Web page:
There are a lot of stereotypical roles for women in metal, whether they are the operatic Diva providing some archetypal “beauty” to the “beast” of the traditional metal sound, or providing orchestral or keyboard textures within some overblown musical onslaught. It’s somewhat bittersweet that Suzanne Sterne, being the songwriting mastermind, bassist and studio guitarist for Ruby Bullet, is something of a rarity in the metal scene, but that fact can be easily overlooked; compared to many competing releases within the realm of avant-garde metal, Splitting Heirs is a polished set, taking an approach to complex, math-oriented metal that is refreshing, organic and not completely overcooked.
Citing Tool, The Mars Volta and Rush as influences (among many others), one can immediately tell at what musical altar Sterne and drummer Pete Vassil worshipped. While each of the five tunes here fit pretty snugly into song form (having memorable hooks, verses, choruses, and dynamic shifts), the songs feature an appreciable balance of simplicity and complexity, where compound time signatures appear to have a purpose other than to trick the listener. The best moments on the album are the most stripped down, where the overdubbing is kept to a minimum and one can really appreciate the rhythmic interplay between each instrument. Sterne describes herself as a “bassist at heart,” and this comes across in her use of a five-stringed instrument, which is at the heart of the most memorable moments on the EP. Vassil’s drumming is ornamental but not overbearing, and he and Sterne have a complementary interplay that you don’t often see in a metal rhythm section – and seeing video clips of Ruby Bullet’s live performance, in which the guitar duties are performed by Aurelien Budynek, you can really see an energy present that is sometimes lost in the mix on the EP.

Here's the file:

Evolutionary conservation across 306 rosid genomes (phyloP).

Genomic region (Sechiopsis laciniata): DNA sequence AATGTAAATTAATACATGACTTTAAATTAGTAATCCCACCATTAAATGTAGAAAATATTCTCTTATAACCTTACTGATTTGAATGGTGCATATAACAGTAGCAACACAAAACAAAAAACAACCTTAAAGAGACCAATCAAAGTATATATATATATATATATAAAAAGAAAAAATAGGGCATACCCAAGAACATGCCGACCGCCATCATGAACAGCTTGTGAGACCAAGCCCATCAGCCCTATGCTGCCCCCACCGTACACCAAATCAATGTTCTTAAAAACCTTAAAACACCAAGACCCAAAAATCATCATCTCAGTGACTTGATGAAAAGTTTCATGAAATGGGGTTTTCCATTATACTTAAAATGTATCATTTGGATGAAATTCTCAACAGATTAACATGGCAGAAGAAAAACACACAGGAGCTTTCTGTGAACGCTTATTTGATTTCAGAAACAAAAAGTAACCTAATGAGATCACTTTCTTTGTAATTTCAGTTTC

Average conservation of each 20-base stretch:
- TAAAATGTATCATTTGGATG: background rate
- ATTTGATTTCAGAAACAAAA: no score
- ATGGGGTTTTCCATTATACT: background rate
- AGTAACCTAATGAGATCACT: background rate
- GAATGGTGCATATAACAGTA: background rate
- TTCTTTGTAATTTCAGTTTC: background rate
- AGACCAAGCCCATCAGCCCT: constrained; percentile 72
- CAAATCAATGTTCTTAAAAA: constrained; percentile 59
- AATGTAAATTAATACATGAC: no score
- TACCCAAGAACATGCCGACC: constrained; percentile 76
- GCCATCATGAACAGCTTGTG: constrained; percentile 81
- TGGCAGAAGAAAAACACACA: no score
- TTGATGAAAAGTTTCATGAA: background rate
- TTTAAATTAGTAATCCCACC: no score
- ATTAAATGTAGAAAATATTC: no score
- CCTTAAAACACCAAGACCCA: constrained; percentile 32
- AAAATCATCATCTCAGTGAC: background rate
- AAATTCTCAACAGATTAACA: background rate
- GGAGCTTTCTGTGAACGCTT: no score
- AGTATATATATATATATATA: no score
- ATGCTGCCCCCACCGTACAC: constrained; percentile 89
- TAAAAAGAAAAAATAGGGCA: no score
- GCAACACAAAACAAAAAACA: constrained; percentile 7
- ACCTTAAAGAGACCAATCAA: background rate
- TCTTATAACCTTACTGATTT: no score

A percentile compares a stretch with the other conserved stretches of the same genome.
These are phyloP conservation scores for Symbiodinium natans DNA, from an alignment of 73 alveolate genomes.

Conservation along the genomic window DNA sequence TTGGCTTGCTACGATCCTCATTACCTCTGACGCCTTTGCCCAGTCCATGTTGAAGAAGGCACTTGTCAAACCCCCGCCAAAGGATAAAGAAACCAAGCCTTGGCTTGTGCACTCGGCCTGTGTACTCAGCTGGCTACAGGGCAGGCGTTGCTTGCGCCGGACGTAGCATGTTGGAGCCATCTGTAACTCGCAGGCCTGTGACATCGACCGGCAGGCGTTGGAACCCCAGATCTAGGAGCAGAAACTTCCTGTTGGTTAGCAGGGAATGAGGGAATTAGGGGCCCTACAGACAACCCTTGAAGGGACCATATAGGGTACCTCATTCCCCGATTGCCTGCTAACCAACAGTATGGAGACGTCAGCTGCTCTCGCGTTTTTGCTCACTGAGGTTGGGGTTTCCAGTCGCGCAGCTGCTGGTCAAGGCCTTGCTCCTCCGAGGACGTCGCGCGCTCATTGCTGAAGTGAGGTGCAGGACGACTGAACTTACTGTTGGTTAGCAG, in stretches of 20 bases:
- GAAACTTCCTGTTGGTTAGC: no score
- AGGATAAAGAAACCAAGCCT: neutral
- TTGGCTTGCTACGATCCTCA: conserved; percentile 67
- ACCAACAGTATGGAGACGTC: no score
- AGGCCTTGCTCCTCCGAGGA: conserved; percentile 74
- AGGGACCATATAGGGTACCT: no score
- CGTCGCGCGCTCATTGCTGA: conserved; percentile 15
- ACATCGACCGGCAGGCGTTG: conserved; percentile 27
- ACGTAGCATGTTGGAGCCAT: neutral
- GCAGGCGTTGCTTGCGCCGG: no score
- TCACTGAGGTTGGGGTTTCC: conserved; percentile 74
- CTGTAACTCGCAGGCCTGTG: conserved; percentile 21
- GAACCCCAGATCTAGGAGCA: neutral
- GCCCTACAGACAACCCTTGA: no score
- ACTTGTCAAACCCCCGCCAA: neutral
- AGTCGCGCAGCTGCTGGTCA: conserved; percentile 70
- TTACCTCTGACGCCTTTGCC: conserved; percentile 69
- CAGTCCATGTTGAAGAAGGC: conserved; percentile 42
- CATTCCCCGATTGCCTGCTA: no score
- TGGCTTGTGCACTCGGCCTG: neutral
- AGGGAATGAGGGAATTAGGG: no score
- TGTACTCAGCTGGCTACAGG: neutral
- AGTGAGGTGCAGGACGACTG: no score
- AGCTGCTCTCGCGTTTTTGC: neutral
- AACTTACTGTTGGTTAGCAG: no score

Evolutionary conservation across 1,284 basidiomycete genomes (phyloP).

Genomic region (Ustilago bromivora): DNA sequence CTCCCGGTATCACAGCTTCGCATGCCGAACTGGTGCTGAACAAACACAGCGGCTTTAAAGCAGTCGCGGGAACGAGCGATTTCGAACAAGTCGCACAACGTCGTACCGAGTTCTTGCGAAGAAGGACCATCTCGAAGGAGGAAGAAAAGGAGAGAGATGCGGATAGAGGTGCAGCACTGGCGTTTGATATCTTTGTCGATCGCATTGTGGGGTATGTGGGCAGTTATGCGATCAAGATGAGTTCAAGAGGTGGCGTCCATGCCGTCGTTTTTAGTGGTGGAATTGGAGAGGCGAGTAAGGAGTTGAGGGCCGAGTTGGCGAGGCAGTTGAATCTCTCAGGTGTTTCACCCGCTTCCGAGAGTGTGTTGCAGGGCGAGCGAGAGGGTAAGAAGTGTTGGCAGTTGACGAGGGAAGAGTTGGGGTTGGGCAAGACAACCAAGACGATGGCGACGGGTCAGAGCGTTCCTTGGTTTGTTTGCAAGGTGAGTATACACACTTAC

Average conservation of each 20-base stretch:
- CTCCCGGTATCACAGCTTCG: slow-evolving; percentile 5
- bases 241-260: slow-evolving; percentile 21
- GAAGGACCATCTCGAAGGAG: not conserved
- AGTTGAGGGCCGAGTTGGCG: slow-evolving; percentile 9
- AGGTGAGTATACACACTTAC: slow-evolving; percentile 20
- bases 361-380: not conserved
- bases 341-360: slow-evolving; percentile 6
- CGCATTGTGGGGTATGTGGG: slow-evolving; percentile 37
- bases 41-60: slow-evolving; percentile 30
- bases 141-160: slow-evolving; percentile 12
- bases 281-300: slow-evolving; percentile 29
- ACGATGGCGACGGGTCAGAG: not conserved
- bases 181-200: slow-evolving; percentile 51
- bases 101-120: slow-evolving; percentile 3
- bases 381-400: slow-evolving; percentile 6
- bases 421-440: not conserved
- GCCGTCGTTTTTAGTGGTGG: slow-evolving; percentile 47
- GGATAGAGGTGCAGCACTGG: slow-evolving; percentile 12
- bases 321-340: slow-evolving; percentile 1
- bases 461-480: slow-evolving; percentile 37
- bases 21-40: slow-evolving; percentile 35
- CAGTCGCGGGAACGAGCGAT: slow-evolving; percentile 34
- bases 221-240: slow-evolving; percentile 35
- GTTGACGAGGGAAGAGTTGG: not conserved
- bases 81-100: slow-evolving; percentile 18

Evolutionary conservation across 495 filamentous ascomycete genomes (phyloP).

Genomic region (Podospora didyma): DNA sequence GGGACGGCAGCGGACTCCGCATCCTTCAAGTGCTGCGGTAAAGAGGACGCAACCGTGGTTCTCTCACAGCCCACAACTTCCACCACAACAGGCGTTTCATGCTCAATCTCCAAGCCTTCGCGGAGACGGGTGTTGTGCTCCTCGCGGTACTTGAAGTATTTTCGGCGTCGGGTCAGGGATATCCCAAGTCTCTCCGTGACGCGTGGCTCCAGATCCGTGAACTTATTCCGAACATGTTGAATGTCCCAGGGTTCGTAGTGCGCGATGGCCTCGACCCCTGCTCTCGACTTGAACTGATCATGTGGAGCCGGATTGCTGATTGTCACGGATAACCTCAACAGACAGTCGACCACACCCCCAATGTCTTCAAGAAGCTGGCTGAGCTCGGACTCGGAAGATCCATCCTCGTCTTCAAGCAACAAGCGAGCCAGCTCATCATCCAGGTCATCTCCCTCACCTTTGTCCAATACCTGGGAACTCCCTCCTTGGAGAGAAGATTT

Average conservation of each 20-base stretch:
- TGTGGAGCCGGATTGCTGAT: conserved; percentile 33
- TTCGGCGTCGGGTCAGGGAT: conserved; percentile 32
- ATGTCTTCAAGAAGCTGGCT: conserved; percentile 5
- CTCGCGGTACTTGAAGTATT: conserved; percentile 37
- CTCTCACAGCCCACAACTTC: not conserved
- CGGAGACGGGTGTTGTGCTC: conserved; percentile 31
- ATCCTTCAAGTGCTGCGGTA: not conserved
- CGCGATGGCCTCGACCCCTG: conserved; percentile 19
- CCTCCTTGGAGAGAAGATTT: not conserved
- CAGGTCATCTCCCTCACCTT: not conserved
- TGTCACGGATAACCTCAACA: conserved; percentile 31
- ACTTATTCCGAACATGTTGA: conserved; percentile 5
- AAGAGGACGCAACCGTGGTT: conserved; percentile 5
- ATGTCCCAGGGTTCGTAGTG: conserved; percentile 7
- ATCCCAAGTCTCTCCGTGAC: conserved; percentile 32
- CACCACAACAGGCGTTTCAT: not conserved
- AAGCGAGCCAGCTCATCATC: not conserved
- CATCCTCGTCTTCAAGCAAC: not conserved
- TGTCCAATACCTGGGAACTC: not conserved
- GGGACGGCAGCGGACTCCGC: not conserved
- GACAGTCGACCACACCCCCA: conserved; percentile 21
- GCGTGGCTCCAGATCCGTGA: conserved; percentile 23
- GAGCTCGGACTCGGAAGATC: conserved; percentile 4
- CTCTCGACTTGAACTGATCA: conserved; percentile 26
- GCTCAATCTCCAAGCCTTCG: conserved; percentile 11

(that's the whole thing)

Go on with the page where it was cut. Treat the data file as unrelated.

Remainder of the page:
That’s not to say that Ruby Bullet isn’t a good studio band – just that sometimes there’s a bit too much where there doesn’t need to be. Sterne’s vocals are well layered and feature some distinctive dual lines and harmonies that add an extra punch to the lyrics, and there are some moments where the massed sound of the bass and guitar tracks congeal quite well. But some of these moments seem tentative, and I often wished that the group had chosen to strip back a few of the overdubs so that the quality of the songwriting can be fully appreciated. For most of the EP, however, there is a confidence that allows these songs to celebrate their leanness. I’ve heard countless other progressive, math and avant-garde rock and metal bands overcompensate with tons of layers and endless studio tricks, creating an unlistenable mess, and there are many great moments on Splitting Heirs that prove this band is more assured in their approach.
Ruby Bullet is a relatively young band, with two releases under its belt, and I can see many good things in their future. A future, full length album would give them the chance to toy around with their material in the ways that are hinted at here, and I look forward to such a release to see how Sterne and Vassil rise to that particular challenge. In the meantime, Splitting Heirs is a well-focused 19 minutes of music that teases the listener with a few expectations, then defies most of them.
Release: April 2009
Label: Victorious Pirate Records
Avantgenre: Mechanical Serpent Metal
Official site: http://www.rubybullet.com
Review online since: 16.06.2009 / 22:37:11
01 – Machine
02 – One
03 – Tell On You
04 – Two
05 – Poison